The Heart’s Intention
Becoming aware of intention is the key to awakening in moment-to-moment practice. In each situation that calls for our engagement, some inner intention will precede our response. Buddhist psychology teaches that intention is what makes the pattern of our karma. Karma, the cause and results of every action, comes from the heart’s intentions and precede each action. When our intentions are kind, the karmic result is very different from when they are greedy or aggressive. If we are not aware, we will unconsciously act out of habit and fear. But if we attend to our intentions, we can notice if they spring from the body of fear or from our deliberate thoughtfulness and care.
Every tradition offers prayers and meditations for setting the heart’s best intention. Sometimes the intentions are general. “May the words of my mouth and the dedications of my heart serve you, oh Lord.” “May every activity be a prayer.” “May my heart freely offer loving kindness and forgiveness.” “I vow to bring awakening to every being I meet in thought, word, or deed.” The Jewish tradition uses hundreds of prayers throughout the day, to foster a seamless gratitude and love of the heart.
Intentions can also be focused on one day or one situation. “May I remember my breath and center myself each time I encounter conflict today.” “May I treat all those at work with kindness.” “May I take the time this week to let my family know I love them.”
In times of difficulty it is this repeated setting of our heart’s compass that determines the result. Whether in a family disagreement or community conflict, before we speak and act, we can become aware of our deepest intention. Even the simplest words can have a vastly different effect depending on our intention. The phrase “What do you mean?” can sound accusing and judgmental or considerate and humble. Our hearts are like seismographs, picking up the tremors of intent.
Notice how this works in conversation. Do we speak from a subtle sense of control or self-righteousness, or do we really wish to listen, to learn? If we set our minds toward freedom, our good intentions will help us to let go of what blocks our openness. If we set our hearts toward compassion, we will reaffirm our love in spite of whatever difficulties we face.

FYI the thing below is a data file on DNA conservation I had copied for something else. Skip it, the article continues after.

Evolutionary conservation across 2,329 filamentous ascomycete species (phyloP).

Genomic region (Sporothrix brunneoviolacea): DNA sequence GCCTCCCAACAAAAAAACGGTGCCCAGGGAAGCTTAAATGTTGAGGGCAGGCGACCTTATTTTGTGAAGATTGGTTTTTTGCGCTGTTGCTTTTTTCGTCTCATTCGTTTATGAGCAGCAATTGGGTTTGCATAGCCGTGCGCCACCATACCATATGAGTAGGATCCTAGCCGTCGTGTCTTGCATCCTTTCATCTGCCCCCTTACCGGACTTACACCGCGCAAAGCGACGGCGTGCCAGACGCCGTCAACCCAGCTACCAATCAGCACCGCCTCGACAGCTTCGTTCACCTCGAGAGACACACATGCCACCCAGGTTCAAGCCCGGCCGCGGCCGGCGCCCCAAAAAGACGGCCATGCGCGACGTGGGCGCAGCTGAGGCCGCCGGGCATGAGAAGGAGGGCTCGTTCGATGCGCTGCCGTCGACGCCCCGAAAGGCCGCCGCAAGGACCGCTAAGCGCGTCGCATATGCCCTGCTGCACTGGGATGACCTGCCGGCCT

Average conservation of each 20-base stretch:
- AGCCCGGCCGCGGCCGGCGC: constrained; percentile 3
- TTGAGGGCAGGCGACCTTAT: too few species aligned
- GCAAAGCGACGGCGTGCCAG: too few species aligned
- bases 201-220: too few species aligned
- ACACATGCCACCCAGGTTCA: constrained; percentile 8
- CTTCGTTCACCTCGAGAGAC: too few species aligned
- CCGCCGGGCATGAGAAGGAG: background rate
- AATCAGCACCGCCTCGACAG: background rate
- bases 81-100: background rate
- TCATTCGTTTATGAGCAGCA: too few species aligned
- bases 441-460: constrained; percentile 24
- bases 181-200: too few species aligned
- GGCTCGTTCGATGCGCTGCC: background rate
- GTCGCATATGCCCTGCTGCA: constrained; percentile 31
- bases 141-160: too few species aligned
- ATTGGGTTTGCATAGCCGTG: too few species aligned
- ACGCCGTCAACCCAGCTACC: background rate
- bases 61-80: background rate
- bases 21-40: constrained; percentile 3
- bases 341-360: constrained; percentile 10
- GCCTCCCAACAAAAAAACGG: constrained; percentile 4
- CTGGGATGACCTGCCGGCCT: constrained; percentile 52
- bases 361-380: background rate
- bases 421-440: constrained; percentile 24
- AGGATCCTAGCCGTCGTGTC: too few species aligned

Instead of inflaming a bad situation, we can seek ways of touching the good in another. Without denying pain and injustice, we can also look for the secret beauty of others. Our spiritual practice can be this simple: to see with eyes of compassion and act with our wisest intention. This often has a surprising effect. Nelson Mandela put it this way: “Thinking too well of people often allows them to behave better than they otherwise would.”
Do not doubt the transformation that can be born out of such conscious attention. When Ananda, attendant and close friend of the Buddha, met a young outcaste woman at a village well, he politely asked her for water to drink, but she was ashamed and refused him, lest her untouchability contaminate his holiness. Ananda replied, “I ask not for caste but for water.” Her life was transformed by this simple kindness, and she joyously and lovingly followed Ananda to the monastery. There the Buddha blessed her and bid her to take up the kindness Ananda had shown her and, by keeping that simple intention, to “let the actions of your life shine like the jewels of royalty.”
It is in such small things that we fulfill the lessons of the heart. It is from our intentions that our life grows. It is in opening to one another that our path is made whole.
This excerpt is taken from the book, “After the Ecstasy, the Laundry“